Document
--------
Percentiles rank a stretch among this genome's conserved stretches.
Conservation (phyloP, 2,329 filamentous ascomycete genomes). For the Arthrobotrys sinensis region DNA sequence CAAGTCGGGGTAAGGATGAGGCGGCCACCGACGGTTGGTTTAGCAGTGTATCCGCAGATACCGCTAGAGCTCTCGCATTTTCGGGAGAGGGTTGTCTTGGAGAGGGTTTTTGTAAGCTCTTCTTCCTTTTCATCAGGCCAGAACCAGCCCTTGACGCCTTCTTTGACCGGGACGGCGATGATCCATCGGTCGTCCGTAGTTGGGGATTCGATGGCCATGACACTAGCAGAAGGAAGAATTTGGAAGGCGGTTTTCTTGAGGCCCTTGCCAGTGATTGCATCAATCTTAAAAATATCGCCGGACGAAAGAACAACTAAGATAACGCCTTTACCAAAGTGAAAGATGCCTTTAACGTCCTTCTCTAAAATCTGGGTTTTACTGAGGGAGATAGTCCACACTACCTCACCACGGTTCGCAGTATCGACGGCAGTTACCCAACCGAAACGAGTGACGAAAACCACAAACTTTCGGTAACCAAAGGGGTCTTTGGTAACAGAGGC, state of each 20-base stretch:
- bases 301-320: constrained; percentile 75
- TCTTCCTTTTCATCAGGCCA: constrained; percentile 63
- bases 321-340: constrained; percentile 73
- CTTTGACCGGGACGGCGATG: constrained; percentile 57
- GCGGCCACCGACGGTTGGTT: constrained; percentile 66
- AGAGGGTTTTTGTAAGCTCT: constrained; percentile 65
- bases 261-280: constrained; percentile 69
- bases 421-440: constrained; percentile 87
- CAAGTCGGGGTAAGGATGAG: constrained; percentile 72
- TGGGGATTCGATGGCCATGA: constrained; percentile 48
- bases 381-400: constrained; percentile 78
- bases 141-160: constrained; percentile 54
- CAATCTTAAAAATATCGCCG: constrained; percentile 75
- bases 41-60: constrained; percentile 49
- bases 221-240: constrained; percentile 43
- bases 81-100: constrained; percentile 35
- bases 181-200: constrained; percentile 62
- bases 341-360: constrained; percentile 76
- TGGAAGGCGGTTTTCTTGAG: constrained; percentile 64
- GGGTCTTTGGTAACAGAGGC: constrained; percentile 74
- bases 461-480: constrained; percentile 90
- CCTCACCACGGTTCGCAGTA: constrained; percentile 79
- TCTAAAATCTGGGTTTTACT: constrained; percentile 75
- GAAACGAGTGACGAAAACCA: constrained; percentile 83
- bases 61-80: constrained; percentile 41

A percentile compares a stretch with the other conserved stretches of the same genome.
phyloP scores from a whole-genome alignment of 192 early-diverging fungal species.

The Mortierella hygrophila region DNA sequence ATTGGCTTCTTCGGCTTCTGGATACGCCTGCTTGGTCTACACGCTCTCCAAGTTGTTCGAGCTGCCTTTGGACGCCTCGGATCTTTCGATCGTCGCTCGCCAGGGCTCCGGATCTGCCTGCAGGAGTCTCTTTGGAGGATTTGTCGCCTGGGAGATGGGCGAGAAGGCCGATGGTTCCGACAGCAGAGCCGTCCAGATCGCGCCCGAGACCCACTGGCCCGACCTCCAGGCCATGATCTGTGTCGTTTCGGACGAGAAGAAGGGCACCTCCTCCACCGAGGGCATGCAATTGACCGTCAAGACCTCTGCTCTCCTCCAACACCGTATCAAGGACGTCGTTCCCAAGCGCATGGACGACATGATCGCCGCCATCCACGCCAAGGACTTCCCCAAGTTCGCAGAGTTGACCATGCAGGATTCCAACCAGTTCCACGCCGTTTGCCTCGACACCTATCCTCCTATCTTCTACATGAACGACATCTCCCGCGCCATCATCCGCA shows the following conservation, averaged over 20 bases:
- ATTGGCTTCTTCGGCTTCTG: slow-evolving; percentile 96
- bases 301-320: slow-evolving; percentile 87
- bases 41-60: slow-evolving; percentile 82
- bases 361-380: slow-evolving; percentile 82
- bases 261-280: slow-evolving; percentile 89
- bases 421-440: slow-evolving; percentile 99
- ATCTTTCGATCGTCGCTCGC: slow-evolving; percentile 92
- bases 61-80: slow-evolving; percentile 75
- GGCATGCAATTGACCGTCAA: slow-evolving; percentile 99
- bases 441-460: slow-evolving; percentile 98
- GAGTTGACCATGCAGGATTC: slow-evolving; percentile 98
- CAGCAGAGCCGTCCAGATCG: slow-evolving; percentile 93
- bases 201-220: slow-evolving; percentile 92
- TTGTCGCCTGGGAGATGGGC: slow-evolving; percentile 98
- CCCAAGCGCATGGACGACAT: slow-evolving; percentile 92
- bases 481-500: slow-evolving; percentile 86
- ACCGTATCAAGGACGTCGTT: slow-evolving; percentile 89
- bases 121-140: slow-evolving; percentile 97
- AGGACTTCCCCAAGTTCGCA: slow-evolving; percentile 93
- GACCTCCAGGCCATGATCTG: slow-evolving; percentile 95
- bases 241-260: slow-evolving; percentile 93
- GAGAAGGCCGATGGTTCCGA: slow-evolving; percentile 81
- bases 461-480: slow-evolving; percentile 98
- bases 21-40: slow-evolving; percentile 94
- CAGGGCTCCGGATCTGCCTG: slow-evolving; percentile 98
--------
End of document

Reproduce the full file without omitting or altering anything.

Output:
Percentiles rank a stretch among this genome's conserved stretches.
Conservation (phyloP, 2,329 filamentous ascomycete genomes). For the Arthrobotrys sinensis region DNA sequence CAAGTCGGGGTAAGGATGAGGCGGCCACCGACGGTTGGTTTAGCAGTGTATCCGCAGATACCGCTAGAGCTCTCGCATTTTCGGGAGAGGGTTGTCTTGGAGAGGGTTTTTGTAAGCTCTTCTTCCTTTTCATCAGGCCAGAACCAGCCCTTGACGCCTTCTTTGACCGGGACGGCGATGATCCATCGGTCGTCCGTAGTTGGGGATTCGATGGCCATGACACTAGCAGAAGGAAGAATTTGGAAGGCGGTTTTCTTGAGGCCCTTGCCAGTGATTGCATCAATCTTAAAAATATCGCCGGACGAAAGAACAACTAAGATAACGCCTTTACCAAAGTGAAAGATGCCTTTAACGTCCTTCTCTAAAATCTGGGTTTTACTGAGGGAGATAGTCCACACTACCTCACCACGGTTCGCAGTATCGACGGCAGTTACCCAACCGAAACGAGTGACGAAAACCACAAACTTTCGGTAACCAAAGGGGTCTTTGGTAACAGAGGC, state of each 20-base stretch:
- bases 301-320: constrained; percentile 75
- TCTTCCTTTTCATCAGGCCA: constrained; percentile 63
- bases 321-340: constrained; percentile 73
- CTTTGACCGGGACGGCGATG: constrained; percentile 57
- GCGGCCACCGACGGTTGGTT: constrained; percentile 66
- AGAGGGTTTTTGTAAGCTCT: constrained; percentile 65
- bases 261-280: constrained; percentile 69
- bases 421-440: constrained; percentile 87
- CAAGTCGGGGTAAGGATGAG: constrained; percentile 72
- TGGGGATTCGATGGCCATGA: constrained; percentile 48
- bases 381-400: constrained; percentile 78
- bases 141-160: constrained; percentile 54
- CAATCTTAAAAATATCGCCG: constrained; percentile 75
- bases 41-60: constrained; percentile 49
- bases 221-240: constrained; percentile 43
- bases 81-100: constrained; percentile 35
- bases 181-200: constrained; percentile 62
- bases 341-360: constrained; percentile 76
- TGGAAGGCGGTTTTCTTGAG: constrained; percentile 64
- GGGTCTTTGGTAACAGAGGC: constrained; percentile 74
- bases 461-480: constrained; percentile 90
- CCTCACCACGGTTCGCAGTA: constrained; percentile 79
- TCTAAAATCTGGGTTTTACT: constrained; percentile 75
- GAAACGAGTGACGAAAACCA: constrained; percentile 83
- bases 61-80: constrained; percentile 41

A percentile compares a stretch with the other conserved stretches of the same genome.
phyloP scores from a whole-genome alignment of 192 early-diverging fungal species.

The Mortierella hygrophila region DNA sequence ATTGGCTTCTTCGGCTTCTGGATACGCCTGCTTGGTCTACACGCTCTCCAAGTTGTTCGAGCTGCCTTTGGACGCCTCGGATCTTTCGATCGTCGCTCGCCAGGGCTCCGGATCTGCCTGCAGGAGTCTCTTTGGAGGATTTGTCGCCTGGGAGATGGGCGAGAAGGCCGATGGTTCCGACAGCAGAGCCGTCCAGATCGCGCCCGAGACCCACTGGCCCGACCTCCAGGCCATGATCTGTGTCGTTTCGGACGAGAAGAAGGGCACCTCCTCCACCGAGGGCATGCAATTGACCGTCAAGACCTCTGCTCTCCTCCAACACCGTATCAAGGACGTCGTTCCCAAGCGCATGGACGACATGATCGCCGCCATCCACGCCAAGGACTTCCCCAAGTTCGCAGAGTTGACCATGCAGGATTCCAACCAGTTCCACGCCGTTTGCCTCGACACCTATCCTCCTATCTTCTACATGAACGACATCTCCCGCGCCATCATCCGCA shows the following conservation, averaged over 20 bases:
- ATTGGCTTCTTCGGCTTCTG: slow-evolving; percentile 96
- bases 301-320: slow-evolving; percentile 87
- bases 41-60: slow-evolving; percentile 82
- bases 361-380: slow-evolving; percentile 82
- bases 261-280: slow-evolving; percentile 89
- bases 421-440: slow-evolving; percentile 99
- ATCTTTCGATCGTCGCTCGC: slow-evolving; percentile 92
- bases 61-80: slow-evolving; percentile 75
- GGCATGCAATTGACCGTCAA: slow-evolving; percentile 99
- bases 441-460: slow-evolving; percentile 98
- GAGTTGACCATGCAGGATTC: slow-evolving; percentile 98
- CAGCAGAGCCGTCCAGATCG: slow-evolving; percentile 93
- bases 201-220: slow-evolving; percentile 92
- TTGTCGCCTGGGAGATGGGC: slow-evolving; percentile 98
- CCCAAGCGCATGGACGACAT: slow-evolving; percentile 92
- bases 481-500: slow-evolving; percentile 86
- ACCGTATCAAGGACGTCGTT: slow-evolving; percentile 89
- bases 121-140: slow-evolving; percentile 97
- AGGACTTCCCCAAGTTCGCA: slow-evolving; percentile 93
- GACCTCCAGGCCATGATCTG: slow-evolving; percentile 95
- bases 241-260: slow-evolving; percentile 93
- GAGAAGGCCGATGGTTCCGA: slow-evolving; percentile 81
- bases 461-480: slow-evolving; percentile 98
- bases 21-40: slow-evolving; percentile 94
- CAGGGCTCCGGATCTGCCTG: slow-evolving; percentile 98